Western scientists met with their "colleagues" from the Soviet bloc. The main politi-cal-diplomatic objective was to show readiness for dialogue, the other obvious one was to find alternative channels of information on Soviet progress. These contacts took place within the framework of Western collaboration, which developed according to the trajectory of American techno-scientific development. A Euro-Atlantic competi-tion / cooperation, however, took shape in the 1960s, with its own characteristics that have reached the present day, without the process of European construction affecting its more strategic areas. In this context, how can historians relate to the Soviet world? And what image can they draw from it? New evidence seems to emerge thanks to the investigation and intersection of various archival sources, drawn from the most indica-tive experience, the French one, from the Franco-Soviet scientific commissions to the Space "cooperation" with the missions of the spationaute Jean-Luc Chrétien in 1982 and 1988, and then the phase of enhanced cooperation during the Vega 1 and 2 mis-sions in the Halley Army. These two missions aimed at having the comet intercepted by the ESA Giotto probe in March 1986.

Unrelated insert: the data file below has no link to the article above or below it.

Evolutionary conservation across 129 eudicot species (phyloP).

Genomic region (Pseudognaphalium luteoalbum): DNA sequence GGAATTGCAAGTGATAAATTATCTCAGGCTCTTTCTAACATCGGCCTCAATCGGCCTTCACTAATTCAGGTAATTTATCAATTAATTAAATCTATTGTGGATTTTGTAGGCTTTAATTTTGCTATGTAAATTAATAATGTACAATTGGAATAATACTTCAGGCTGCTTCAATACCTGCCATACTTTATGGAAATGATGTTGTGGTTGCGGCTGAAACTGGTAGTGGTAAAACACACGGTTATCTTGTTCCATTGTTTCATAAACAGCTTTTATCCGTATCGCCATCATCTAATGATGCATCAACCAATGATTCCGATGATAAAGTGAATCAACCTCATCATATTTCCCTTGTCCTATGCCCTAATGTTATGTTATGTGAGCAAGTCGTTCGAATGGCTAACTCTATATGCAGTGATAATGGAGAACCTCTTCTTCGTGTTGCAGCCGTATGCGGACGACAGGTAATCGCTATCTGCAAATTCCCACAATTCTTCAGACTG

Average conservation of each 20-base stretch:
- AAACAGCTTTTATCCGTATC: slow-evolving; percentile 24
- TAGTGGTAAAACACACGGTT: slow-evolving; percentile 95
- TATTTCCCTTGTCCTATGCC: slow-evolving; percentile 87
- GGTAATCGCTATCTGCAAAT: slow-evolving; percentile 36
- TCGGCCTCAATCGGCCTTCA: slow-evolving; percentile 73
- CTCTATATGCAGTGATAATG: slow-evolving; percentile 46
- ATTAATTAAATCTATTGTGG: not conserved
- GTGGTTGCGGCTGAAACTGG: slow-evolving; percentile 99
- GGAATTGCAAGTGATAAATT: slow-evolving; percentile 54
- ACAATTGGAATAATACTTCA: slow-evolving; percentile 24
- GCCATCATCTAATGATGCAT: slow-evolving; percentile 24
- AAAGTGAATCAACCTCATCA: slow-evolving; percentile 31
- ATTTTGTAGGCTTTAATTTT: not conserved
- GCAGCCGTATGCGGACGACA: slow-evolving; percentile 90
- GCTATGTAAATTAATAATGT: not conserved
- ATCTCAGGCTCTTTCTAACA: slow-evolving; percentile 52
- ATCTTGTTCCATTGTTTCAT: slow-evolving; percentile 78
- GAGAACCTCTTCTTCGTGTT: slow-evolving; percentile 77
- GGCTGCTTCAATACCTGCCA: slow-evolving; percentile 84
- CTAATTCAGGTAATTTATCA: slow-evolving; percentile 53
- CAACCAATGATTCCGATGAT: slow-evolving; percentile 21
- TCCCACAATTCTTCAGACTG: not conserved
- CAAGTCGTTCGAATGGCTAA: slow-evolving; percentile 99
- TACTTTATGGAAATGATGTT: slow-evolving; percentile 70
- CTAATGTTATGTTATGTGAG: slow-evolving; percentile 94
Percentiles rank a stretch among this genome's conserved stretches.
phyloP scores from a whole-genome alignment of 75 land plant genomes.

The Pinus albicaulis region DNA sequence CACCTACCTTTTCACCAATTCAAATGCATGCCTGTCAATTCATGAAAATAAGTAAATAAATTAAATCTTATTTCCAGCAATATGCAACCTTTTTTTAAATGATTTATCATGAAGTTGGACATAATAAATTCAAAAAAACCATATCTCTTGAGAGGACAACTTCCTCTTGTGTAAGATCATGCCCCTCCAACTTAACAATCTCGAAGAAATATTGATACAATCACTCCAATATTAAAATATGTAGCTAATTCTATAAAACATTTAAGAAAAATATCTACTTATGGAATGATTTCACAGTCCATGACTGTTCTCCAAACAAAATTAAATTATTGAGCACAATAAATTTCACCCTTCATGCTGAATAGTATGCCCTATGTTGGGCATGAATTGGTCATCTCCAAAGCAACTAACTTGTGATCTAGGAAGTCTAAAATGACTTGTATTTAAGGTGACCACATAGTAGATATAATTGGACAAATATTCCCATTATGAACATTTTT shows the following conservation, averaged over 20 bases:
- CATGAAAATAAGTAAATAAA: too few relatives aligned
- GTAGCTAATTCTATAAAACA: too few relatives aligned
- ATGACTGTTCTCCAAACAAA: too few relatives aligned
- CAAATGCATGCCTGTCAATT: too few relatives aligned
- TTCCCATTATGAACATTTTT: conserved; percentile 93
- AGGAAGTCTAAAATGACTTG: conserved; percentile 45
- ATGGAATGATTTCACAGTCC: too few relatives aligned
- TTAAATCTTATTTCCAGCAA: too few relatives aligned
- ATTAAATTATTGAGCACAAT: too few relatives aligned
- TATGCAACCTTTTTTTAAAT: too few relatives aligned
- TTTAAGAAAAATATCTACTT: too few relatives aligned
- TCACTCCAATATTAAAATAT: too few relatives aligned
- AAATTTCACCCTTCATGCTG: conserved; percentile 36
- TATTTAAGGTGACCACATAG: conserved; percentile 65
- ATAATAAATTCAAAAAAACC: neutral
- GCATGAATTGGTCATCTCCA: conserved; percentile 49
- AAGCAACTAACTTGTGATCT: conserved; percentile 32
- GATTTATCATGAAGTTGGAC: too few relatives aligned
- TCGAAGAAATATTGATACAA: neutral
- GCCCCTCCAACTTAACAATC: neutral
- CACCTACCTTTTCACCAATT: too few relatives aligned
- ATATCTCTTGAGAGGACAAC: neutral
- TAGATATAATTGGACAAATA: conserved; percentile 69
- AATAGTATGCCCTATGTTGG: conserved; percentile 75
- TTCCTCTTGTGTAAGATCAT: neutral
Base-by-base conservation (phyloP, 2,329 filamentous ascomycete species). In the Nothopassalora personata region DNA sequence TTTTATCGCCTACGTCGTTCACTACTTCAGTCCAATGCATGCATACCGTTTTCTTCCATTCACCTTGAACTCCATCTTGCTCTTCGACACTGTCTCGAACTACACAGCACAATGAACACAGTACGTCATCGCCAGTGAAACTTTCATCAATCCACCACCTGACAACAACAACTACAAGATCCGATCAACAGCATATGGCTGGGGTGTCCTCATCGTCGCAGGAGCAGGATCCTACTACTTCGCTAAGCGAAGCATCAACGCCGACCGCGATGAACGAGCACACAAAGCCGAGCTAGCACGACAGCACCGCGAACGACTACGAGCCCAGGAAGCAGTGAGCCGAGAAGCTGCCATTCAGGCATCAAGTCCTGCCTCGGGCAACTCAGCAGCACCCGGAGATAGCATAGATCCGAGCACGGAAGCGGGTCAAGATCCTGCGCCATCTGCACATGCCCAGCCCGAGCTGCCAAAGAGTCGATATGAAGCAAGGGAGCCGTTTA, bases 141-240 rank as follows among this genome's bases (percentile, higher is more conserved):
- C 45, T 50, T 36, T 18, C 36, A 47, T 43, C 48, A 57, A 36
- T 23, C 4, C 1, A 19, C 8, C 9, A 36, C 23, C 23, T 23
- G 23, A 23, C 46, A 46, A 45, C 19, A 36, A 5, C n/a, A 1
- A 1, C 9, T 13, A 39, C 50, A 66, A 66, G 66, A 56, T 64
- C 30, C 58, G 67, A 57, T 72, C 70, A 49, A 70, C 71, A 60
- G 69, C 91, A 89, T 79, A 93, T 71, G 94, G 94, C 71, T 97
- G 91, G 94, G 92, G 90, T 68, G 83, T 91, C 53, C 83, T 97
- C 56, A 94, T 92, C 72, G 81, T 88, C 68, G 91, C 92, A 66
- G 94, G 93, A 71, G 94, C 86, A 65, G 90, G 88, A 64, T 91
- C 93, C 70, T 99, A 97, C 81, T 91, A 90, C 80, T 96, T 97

Keywords: Space exploration, Soviet space program, scientific collaboration, history of technol-ogy, experts, ESA.